Finally, 04:46 and suddenly there’s a set of eyes, so immediately slip the safety and hit video record, take quick aim, and squeeze off……
BANG, the rifle bucked, and I brought the sight quickly back onto the fox, it sounds, and stayed still, but it’s eyes didn’t dim, so just to make sure, chambered a second round, and squeezed off again, then chambered another round just in case, but wasn’t needed.
This time I was sure it wasn’t going to move, so unloaded the rifle, removed the safety and bolt, and put my headlamp on, then out to collect the the fox.
Was still absolutely teeming with rain, but managed to shield the phone enough to get a photo, although it took some missing with the touch screen due to my wet fingers, the water running off my jacket (what wasn’t soaking into it that is .
Got they photo, and put the phone quickly back into my thigh pocket out of rains way.
Inspected the fox, a nice dog fox in good overall condition.
The first bullet had bounced along its skull and spine, removing the hair down to the skin, but not, opening the fl3sh, probably just shocking it into staying still, the second was a good solid chest shot.
Only two more nights, then I pack up foxing until around August September again, once they have raised all their cubs.
So, although originally DARD NI had said they had enough foxes from my area at Christmas already, they rang last week and asked if I could get a few more. So next night I dropped a nice dog fox for them, which they duly collected the following afternoon.
However they wanted more, so heckled trail cams this morning, and last night there was a fox there at 22:23, and it had come and went several times over a 20 minute period. F49m the look of it, it was either a yearling dog, or a mature vixen, and I was leaning towards the latter, as I seemed to see grey hair on the black and white photos.
So, I decided I would set up for that tonight, as I have a lot of repairs to do on the farms this coming week, and first thing Monday morning I have to go to the steel store and get some box section.
So said, so done, and at 20:55 I was set up and waiting, my X-sight II HD 3-14x filled with its four Kentli 2800mwh batteries and the T50-940nm filled with its 18650 batteries, all set with time and date, and the IR beam focused to centre of FOV, plus the beam flooded to fill FOV, and the power set to LOW, as most of my foxes are light shy, including IR (hence I also use 940nm instead of the standard 850nm. One of these days I will have saved enough for thermal, but until then the x-sight does the job better than any others i’ve tried)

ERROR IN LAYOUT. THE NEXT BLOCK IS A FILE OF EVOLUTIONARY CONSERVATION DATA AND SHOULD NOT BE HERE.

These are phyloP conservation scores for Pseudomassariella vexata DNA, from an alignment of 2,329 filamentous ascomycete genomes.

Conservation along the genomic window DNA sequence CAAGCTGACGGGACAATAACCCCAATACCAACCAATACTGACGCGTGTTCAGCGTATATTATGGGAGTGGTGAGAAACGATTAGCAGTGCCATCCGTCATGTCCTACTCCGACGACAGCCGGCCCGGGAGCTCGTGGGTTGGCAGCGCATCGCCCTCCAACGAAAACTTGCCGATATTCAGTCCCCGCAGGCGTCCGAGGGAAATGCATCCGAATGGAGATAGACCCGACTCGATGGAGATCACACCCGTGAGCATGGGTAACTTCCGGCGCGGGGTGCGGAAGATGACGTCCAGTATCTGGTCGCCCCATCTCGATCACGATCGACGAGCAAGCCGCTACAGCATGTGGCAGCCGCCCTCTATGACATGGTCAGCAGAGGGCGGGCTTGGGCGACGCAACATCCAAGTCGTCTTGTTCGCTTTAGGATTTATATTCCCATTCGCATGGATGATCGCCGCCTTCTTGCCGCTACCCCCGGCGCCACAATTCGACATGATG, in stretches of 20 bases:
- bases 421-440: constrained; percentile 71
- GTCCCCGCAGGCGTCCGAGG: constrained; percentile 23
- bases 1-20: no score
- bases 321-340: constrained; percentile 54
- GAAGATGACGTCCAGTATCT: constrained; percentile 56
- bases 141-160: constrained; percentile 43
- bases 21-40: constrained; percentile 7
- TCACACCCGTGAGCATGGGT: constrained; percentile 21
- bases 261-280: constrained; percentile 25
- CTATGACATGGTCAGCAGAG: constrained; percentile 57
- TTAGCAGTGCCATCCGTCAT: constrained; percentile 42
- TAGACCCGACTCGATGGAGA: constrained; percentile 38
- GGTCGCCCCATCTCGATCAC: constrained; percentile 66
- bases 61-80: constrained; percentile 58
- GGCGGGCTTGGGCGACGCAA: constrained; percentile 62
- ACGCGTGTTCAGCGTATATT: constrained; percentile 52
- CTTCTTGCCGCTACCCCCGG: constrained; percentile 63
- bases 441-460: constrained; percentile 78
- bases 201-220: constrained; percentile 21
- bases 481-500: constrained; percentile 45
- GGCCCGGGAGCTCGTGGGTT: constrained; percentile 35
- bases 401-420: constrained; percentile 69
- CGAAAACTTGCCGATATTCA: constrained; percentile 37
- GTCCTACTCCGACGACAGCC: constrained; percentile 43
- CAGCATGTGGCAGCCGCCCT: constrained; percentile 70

As is my habit, I scanned every two minutes for 30-60 seconds, then gave it 2 minutes rest, always switching on with the beam pointing skyward, and then gradually lowering the beam to the ground, before slowly scanning left to right, and top to bottom.
At first NOTHING came, then slowly life appeared, as did some ground mist, as it had been sunny during the day, and was now freezing and due to get down to a minimum of at least minus 5c (being on an exposed hill, and high up, I’m expecting at least menus 7c, as the forecast is for towns and other built up areas)
Suddenly at 21:51, there was as fox, it’s eyes shining
bright. I held the IR lamp steady, making no sudden movement, and switched the video in, at the same time quickly slipping the safety.
Before it had time to even realise a light had bracketed it, I had the cross hairs lined up just being it’s shoulder blade, so quickly squeezed, and the rifle gave gave a satisfying kick as a 50gr VMAX flew down range at 3800fps, followed by at satisfying thump as it’s struck home, and the fox folded, not so much as even at twitch.